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Uber Sued For Discrimination in Background Checks

Uber Technologies, Inc., the company behind popular ride-sharing service Uber, has been sued in the Southern District of New York for allegedly violating anti-discrimination laws via its use of background checks. The class action suit alleges that Uber illegally discriminated against drivers with criminal histories and bad credit. As a result, numerous drivers were deprived of the ability to drive for Uber without warning and without a rationale given. Continue reading “Uber Sued For Discrimination in Background Checks”

What is Retaliation in Discrimination Law?

Anti-discrimination laws, like Title VII of the Civil Rights Act and the Americans With Disabilities Act, prohibit employers from discriminating against their employees due to reasons such as race, gender, color, creed, national origin, and disability status. What many people do not know, however, is that these protections also extend to people who are retaliated against for reporting discrimination. But what is retaliation in the context of discrimination law, and why is it protected against? Continue reading “What is Retaliation in Discrimination Law?”

Employers Begin to Consider Mandatory Vaccination Policies

As vaccines for the coronavirus have been developed, and are now in the process of being delivered, some employers have begun to contemplate mandatory vaccination policies. If these were implemented, it could significantly affect employees across many fields, especially essential workers who are much more likely to be exposed to the virus. But what would a mandatory vaccination policy entail, and what happens to employees who cannot, or will not, comply with them? Continue reading “Employers Begin to Consider Mandatory Vaccination Policies”

Employees Took Fewer Vacation Days in 2020

If there is one thing most people can agree on, it is that 2020 was not a pleasant year by any stretch of the imagination. For employees, however, it has been especially harsh, with many workers missing out on vacations they were legally entitled to, or being forced to use their vacation days to comply with quarantine procedures. In some cases, this has created complex situations for employers, who have had to wrestle with adjusting to problems caused by the coronavirus pandemic. Continue reading “Employees Took Fewer Vacation Days in 2020”

Five Common Types of Wage Theft

The term “wage theft” is used to describe when an employer fails to pay their workers wages they are legally owed. This shockingly common phenomenon costs workers billions of dollars every year, with employers often using leverage over employees to get away with this illegal conduct. Here are five common ways employers commit wage theft against their employees: Continue reading “Five Common Types of Wage Theft”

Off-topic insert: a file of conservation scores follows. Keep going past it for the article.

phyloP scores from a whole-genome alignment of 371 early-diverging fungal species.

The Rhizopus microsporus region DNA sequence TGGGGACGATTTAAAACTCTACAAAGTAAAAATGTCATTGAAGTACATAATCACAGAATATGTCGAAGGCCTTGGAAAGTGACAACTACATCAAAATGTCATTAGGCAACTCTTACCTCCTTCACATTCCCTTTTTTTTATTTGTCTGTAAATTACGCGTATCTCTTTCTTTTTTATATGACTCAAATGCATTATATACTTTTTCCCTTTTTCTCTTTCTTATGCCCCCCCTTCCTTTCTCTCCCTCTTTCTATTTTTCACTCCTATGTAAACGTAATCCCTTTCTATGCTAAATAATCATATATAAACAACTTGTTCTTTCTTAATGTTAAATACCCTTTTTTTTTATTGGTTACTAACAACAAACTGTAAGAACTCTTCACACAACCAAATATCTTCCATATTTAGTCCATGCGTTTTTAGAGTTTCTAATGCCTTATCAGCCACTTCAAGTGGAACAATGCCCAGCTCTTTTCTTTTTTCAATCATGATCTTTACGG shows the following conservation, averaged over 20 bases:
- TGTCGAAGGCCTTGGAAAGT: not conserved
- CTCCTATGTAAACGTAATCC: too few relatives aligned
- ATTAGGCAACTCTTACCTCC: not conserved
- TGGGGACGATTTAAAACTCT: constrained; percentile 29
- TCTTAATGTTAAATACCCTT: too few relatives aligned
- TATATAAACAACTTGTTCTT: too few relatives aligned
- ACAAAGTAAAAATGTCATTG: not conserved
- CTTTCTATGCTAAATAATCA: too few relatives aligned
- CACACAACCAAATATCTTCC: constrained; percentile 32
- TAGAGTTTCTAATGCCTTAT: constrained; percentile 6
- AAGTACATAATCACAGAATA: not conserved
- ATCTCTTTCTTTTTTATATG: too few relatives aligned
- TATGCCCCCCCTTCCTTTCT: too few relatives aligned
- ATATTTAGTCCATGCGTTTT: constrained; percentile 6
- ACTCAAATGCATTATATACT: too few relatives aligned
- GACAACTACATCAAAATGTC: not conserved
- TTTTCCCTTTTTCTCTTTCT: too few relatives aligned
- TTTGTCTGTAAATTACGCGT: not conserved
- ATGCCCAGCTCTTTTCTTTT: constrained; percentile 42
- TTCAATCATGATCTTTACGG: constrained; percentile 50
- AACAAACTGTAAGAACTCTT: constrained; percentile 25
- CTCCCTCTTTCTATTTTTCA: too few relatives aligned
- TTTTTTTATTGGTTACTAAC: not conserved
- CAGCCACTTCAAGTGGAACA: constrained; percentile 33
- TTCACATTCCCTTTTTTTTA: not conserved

Who is Protected by Anti-Discrimination Law?

Anti-discrimination laws like Title VII of the Civil Rights Act and the Americans With Disabilities Act (ADA) exist to help protect against various forms of discrimination, including employment discrimination. But who, exactly, is protected by anti-discrimination laws, and how do you take advantage of these laws if you have been discriminated against? Continue reading “Who is Protected by Anti-Discrimination Law?”

Five Ways Employers Hide Workplace Discrimination

When people think of discrimination, they often think of blatant displays of sexist, racist, or otherwise bigoted behavior. However, not all forms of discrimination are so blatant, although they can have a dramatic impact on an employee’s ability to function and prosper in their workplace. Here are five common ways employers use to try to get away with workplace discrimination: Continue reading “Five Ways Employers Hide Workplace Discrimination”

What is Protected Activity Under the NLRA?

The National Labor Relations Act (NLRA) protects employees who engage in political activity for the purposes of labor organizing. However, not all kinds of political activity are considered a “protected activity” under the NLRA, meaning not all activities receive the same kind of legal consideration. So what constitutes a protected activity under the NLRA, and why does it matter whether an activity is considered protected or not? Continue reading “What is Protected Activity Under the NLRA?”

What is a Reasonable Accommodation Under the ADA?

The Americans With Disabilities Act (ADA) requires all employers with 15 or more employees to make reasonable accommodations to employees with physical or psychological disabilities. For some employers, this can seem daunting, since they do not really understand what is required of them by the ADA. So, what exactly is a reasonable accommodation, and how do you know when you need to provide one? Continue reading “What is a Reasonable Accommodation Under the ADA?”

What is a Protected Class?

Certain laws are meant to protect people against employment discrimination. When an employment discrimination case goes before the court, however, the court asks if the plaintiff was a member of a “protected class.” If they are not, they can have a much harder time winning their case. But what is a protected class, and why does it matter? Continue reading “What is a Protected Class?”